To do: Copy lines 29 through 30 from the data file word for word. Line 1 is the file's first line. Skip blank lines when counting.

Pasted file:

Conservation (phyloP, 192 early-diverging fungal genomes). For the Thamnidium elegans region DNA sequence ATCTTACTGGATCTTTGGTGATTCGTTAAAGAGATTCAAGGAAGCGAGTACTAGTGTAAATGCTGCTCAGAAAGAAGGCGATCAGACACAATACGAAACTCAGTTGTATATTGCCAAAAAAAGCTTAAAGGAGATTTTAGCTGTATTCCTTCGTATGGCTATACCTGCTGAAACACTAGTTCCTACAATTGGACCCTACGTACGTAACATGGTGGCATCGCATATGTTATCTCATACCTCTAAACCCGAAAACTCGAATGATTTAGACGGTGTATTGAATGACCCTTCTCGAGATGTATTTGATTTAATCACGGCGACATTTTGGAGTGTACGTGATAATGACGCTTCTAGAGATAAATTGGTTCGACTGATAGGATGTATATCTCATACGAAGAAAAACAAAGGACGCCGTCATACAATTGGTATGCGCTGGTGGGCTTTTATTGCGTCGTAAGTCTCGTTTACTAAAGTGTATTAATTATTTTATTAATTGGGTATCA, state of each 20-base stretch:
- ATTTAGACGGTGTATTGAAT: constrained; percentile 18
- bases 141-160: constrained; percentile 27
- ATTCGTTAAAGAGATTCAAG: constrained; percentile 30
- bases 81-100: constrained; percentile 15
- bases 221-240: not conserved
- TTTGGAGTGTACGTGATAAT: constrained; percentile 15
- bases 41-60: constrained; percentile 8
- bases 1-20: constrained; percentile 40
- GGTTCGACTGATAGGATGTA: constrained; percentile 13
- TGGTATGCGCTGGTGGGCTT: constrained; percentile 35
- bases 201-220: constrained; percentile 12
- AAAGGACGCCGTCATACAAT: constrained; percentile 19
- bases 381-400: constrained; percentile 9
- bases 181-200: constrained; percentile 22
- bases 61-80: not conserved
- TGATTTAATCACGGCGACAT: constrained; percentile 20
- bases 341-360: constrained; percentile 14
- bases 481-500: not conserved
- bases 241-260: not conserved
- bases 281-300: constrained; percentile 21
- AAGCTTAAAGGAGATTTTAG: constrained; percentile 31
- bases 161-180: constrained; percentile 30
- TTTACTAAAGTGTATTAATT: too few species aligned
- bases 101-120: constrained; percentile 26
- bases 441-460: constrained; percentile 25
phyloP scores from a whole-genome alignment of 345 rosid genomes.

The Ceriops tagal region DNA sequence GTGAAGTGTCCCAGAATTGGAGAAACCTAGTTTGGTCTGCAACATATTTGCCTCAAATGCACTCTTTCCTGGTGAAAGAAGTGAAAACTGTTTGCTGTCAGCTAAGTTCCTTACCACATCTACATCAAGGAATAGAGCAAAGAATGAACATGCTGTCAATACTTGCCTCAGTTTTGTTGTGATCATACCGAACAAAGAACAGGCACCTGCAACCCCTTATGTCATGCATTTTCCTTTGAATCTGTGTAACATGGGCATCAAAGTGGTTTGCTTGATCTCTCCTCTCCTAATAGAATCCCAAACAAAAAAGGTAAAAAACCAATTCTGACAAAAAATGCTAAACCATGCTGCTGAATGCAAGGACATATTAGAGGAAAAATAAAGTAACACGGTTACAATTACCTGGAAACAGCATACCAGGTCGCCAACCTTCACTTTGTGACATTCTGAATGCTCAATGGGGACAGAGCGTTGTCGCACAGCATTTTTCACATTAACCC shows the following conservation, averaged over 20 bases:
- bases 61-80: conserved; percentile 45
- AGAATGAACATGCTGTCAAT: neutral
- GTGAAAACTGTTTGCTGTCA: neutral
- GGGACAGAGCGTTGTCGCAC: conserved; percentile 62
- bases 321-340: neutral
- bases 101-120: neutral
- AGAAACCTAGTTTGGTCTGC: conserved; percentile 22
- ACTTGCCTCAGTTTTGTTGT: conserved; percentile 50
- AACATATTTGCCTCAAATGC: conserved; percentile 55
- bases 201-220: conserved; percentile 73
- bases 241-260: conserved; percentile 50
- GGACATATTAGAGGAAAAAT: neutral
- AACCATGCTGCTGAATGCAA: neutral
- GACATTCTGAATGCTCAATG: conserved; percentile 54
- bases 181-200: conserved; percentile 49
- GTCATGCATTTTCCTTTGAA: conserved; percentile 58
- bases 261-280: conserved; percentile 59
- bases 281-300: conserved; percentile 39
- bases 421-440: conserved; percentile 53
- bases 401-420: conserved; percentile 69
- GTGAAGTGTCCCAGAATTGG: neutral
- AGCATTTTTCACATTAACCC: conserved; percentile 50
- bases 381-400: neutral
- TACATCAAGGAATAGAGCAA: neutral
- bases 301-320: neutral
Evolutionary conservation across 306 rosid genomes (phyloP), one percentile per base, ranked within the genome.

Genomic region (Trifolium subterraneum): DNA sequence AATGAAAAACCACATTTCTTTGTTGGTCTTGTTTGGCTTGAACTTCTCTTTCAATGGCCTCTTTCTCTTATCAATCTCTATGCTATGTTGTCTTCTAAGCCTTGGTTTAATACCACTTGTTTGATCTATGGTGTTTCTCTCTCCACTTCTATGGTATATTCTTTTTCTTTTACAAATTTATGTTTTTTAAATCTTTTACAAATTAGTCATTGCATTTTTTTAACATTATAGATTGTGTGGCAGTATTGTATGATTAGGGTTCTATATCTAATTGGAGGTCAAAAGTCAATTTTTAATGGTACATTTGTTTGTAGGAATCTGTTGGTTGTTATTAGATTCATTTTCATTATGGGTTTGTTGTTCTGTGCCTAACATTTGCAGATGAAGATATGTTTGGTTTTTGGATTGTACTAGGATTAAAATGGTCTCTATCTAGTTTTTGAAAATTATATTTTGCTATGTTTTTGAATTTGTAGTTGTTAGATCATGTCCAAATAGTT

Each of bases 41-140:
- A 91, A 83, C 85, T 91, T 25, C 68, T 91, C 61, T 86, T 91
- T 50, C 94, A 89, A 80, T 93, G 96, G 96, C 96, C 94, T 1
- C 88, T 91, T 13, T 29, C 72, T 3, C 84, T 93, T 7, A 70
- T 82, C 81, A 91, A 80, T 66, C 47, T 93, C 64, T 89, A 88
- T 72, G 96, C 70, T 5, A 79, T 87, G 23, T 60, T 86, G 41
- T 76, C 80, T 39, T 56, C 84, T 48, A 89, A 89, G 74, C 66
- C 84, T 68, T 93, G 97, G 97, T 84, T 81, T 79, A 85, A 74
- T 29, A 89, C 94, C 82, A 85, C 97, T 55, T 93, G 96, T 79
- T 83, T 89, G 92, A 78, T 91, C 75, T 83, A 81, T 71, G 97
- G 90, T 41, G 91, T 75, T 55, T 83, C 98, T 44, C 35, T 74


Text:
- bases 61-80: conserved; percentile 45
- AGAATGAACATGCTGTCAAT: neutral